Thursday, 7 February 2013

Landmines and Avalanches

A lad on uk.climbing doesn’t quite understand the circles in the avalanche forecast and how to apply them to the avalanche risk so it made me ponder. My take is to think of them as featherweight landmines blown by the wind, lurking in the eddies, the colour of them is the sensitivity of the pressure plate to you the trigger. If there are enough of them the explosion will propagate setting of others, or if the surrounding slope is weak enough then it will slide with it. 

When a slice or aspect of the SAIS “wagon wheel” is all orange or red then you would avoid that slope –wouldn’t you?  If you think there are mines in there, you must choose your path carefully or play Russian Roulette with God. It’s not less dangerous just because its moderate just less obvious and it's just a question of load/pressure to reach the trigger point.  If the visibility is bad, or you are crap at navigating and/or make a poor route choice if tired then BOOM!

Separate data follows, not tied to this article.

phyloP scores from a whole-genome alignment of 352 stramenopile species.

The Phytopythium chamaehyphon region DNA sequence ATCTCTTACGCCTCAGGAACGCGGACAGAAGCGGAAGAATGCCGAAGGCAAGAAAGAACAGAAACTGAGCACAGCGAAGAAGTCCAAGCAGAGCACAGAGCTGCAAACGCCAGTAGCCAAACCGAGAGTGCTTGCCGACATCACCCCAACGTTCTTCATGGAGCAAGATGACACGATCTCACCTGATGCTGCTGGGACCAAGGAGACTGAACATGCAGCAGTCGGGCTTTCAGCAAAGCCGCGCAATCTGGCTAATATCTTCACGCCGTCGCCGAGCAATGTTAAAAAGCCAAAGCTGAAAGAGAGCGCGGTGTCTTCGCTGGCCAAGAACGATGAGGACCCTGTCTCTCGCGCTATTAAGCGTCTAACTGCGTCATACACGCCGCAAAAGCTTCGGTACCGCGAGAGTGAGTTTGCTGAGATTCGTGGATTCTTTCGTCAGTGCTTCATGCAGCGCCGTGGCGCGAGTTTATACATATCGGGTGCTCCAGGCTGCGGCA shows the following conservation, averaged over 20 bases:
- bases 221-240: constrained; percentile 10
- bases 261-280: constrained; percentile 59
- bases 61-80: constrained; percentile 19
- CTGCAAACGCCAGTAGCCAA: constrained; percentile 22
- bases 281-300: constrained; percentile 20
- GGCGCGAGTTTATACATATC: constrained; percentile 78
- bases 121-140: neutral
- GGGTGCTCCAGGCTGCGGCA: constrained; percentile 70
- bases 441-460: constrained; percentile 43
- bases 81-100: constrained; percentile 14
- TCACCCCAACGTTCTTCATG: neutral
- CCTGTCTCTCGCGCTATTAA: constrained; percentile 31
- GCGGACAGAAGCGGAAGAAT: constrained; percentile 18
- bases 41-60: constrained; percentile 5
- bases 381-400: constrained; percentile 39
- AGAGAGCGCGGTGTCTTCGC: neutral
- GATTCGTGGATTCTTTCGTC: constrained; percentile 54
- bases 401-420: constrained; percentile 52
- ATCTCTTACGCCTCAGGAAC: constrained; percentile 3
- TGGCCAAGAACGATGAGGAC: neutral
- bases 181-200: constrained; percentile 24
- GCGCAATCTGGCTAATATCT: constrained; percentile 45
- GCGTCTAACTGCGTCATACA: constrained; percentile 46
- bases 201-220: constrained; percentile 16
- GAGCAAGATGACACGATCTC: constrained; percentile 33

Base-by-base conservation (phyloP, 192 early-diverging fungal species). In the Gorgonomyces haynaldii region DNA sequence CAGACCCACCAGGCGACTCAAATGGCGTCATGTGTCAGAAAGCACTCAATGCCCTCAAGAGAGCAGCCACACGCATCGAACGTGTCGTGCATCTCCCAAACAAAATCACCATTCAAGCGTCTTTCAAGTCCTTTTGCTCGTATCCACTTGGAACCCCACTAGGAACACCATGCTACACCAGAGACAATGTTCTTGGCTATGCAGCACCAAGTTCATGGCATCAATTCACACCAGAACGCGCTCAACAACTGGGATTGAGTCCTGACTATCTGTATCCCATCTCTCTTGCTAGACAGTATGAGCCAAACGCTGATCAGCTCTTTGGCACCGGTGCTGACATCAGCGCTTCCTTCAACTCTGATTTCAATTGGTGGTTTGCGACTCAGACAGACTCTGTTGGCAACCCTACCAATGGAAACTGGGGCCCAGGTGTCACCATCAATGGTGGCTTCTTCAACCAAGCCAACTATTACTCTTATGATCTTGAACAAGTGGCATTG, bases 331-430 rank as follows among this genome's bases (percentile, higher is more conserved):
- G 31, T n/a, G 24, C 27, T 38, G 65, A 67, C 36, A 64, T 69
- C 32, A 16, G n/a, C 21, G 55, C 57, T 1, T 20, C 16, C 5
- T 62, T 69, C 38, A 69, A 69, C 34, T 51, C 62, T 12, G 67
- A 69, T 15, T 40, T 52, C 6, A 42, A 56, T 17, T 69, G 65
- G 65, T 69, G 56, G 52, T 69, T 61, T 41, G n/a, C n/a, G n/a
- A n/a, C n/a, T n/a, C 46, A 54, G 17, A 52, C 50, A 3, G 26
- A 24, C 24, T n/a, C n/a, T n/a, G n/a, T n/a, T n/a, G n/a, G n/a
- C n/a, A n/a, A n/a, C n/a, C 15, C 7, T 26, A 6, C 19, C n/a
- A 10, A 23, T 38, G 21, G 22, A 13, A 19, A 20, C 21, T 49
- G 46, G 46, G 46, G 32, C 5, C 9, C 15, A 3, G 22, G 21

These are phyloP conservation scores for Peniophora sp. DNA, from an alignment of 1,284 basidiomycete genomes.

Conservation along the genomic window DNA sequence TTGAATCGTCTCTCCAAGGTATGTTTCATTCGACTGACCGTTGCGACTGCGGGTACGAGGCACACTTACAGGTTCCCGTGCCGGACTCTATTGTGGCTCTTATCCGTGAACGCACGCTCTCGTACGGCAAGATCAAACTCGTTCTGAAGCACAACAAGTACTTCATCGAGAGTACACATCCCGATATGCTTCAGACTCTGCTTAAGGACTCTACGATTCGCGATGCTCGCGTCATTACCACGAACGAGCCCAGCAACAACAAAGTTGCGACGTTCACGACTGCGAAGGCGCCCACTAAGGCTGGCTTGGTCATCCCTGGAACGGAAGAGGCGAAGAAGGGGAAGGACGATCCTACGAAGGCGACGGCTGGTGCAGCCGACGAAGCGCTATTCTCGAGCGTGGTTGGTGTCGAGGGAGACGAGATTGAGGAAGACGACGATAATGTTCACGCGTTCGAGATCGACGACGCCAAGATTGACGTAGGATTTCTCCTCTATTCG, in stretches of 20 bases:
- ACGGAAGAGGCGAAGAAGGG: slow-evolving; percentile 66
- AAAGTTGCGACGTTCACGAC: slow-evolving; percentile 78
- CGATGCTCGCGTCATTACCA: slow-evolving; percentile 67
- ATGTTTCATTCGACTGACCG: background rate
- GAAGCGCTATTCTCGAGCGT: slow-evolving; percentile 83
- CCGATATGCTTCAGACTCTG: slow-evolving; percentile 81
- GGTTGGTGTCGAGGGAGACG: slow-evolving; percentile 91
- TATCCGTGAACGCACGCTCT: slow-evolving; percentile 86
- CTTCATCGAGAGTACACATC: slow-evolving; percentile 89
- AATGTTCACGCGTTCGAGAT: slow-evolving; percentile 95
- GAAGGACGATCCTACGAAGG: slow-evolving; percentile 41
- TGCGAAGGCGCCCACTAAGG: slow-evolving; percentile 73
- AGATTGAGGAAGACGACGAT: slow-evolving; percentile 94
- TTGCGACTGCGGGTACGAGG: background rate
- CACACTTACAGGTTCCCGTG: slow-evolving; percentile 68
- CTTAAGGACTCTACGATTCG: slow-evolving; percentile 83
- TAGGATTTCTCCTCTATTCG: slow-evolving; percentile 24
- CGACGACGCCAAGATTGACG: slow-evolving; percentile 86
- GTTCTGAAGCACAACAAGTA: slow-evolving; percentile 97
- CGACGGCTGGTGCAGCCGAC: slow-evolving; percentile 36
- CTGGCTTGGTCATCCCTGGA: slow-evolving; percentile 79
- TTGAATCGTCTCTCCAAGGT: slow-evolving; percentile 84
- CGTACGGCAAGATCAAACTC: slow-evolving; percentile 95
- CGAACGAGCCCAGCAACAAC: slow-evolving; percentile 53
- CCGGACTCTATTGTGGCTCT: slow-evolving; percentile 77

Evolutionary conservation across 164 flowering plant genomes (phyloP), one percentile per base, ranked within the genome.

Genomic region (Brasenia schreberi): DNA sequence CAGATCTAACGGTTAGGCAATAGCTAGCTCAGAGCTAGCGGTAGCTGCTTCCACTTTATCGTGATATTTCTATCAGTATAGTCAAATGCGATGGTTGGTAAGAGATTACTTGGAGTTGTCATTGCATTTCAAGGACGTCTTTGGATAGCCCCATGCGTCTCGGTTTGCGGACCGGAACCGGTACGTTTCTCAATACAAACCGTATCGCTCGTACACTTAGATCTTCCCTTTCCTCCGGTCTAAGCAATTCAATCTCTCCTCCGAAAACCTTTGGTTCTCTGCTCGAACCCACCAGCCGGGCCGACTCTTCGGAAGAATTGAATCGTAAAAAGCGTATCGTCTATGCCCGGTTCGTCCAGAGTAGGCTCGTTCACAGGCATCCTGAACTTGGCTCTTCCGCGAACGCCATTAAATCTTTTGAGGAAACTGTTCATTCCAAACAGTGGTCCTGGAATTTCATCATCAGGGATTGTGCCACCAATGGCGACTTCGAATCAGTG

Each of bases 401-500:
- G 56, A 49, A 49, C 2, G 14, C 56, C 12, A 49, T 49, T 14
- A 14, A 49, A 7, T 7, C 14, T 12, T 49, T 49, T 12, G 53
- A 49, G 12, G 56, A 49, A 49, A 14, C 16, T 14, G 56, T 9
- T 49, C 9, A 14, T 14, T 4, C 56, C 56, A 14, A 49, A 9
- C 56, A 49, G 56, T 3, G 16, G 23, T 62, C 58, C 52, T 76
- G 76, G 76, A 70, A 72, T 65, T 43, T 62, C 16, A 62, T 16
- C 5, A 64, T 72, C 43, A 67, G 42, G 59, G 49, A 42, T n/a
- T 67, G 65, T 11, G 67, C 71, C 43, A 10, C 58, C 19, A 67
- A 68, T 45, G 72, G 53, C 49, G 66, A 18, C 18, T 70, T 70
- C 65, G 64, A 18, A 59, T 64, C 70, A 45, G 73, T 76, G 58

Reports such as the above showing circles or areas of "considerable" risk within a moderate NW to E is the sort of thing that it's easy to become complacment about as its a common feature of the Scottish winter. You might very obviously if you have any sense stay well clear of the West to South East apsects but wander into a high risk situation on descent on the NW to East aspects.  The majority of avalanche incidents in Europe occur in these moderate to considerable forecast days as they occur most frequently and folk become complacent (the familiarity heuristic) and that's why route choice approaching a climb and thinking about descent options prior to leaving and during a trip as wind and weather change should become part of your thinking.

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